GIS technology is becoming so integrated with other systems that it could lose its definition or even morph into an entirely new brand. For example, recovery.gov shows our stimulus dollars being tracked through the mechanisms of geographic information. Clearly, the interlaced economics of this software era are propelling a blend of electronic sharing via open source and web services and are pushing client applications and utilization of the dearly beloved file transfer protocol to the back burner.
Any system that presents the power of integration of both spatial and nonspatial phenomena for use in a graphic medium such as a map-or, conversely, out of a map (what I like to call “reverse GIS”)-has unprecedented potential. Harnessing the core of this information and directing the concocted mixtures of relational database DNA and the characteristic vector traits toward intelligent business systems will propel a business into the next millennium.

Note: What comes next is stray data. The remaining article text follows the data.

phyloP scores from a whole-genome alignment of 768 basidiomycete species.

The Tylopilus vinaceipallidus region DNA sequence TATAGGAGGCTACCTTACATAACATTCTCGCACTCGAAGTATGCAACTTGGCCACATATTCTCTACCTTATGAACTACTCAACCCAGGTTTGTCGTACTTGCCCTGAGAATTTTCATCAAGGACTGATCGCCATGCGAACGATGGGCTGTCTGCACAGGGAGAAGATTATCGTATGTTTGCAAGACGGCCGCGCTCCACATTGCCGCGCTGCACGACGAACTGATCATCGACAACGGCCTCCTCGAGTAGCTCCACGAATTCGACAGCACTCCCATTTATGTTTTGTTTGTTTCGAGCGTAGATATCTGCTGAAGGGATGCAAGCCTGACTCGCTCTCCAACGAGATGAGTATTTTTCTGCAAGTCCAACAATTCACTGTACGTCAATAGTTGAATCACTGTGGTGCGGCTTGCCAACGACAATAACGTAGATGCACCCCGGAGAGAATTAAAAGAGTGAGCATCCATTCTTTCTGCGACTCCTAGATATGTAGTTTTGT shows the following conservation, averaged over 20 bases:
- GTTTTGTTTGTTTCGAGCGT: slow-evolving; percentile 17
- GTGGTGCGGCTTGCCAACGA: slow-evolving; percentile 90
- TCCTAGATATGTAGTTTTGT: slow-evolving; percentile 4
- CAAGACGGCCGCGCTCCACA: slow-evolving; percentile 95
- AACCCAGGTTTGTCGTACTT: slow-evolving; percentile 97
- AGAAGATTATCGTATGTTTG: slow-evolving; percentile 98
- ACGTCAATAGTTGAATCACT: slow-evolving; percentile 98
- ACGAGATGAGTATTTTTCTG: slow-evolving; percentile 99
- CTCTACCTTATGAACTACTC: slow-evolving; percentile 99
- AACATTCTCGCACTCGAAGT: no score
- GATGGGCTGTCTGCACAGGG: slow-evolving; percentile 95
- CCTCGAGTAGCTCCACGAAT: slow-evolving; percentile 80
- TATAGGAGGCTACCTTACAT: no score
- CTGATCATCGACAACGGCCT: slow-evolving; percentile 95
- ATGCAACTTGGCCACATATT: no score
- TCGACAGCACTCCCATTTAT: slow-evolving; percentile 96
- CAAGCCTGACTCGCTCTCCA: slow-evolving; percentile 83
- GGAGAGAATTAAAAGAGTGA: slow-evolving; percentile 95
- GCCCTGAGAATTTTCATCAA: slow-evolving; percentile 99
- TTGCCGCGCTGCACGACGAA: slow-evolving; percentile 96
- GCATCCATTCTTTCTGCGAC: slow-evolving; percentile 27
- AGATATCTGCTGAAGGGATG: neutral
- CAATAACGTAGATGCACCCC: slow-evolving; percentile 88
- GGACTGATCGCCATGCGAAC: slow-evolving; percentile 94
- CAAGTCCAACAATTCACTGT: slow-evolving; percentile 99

As developers from all walks of code capitalize on the untold treasures that allow data to be fed via GIS into LOBs (Line of Business Applications), these gurus and web service slingers will eventually change the definition of GIS. Rather than focusing merely on geographic information systems, players in the new game will offer geographic integrated services. Are you prepared to participate in the new GIS?
What do you think? Please share your comments below.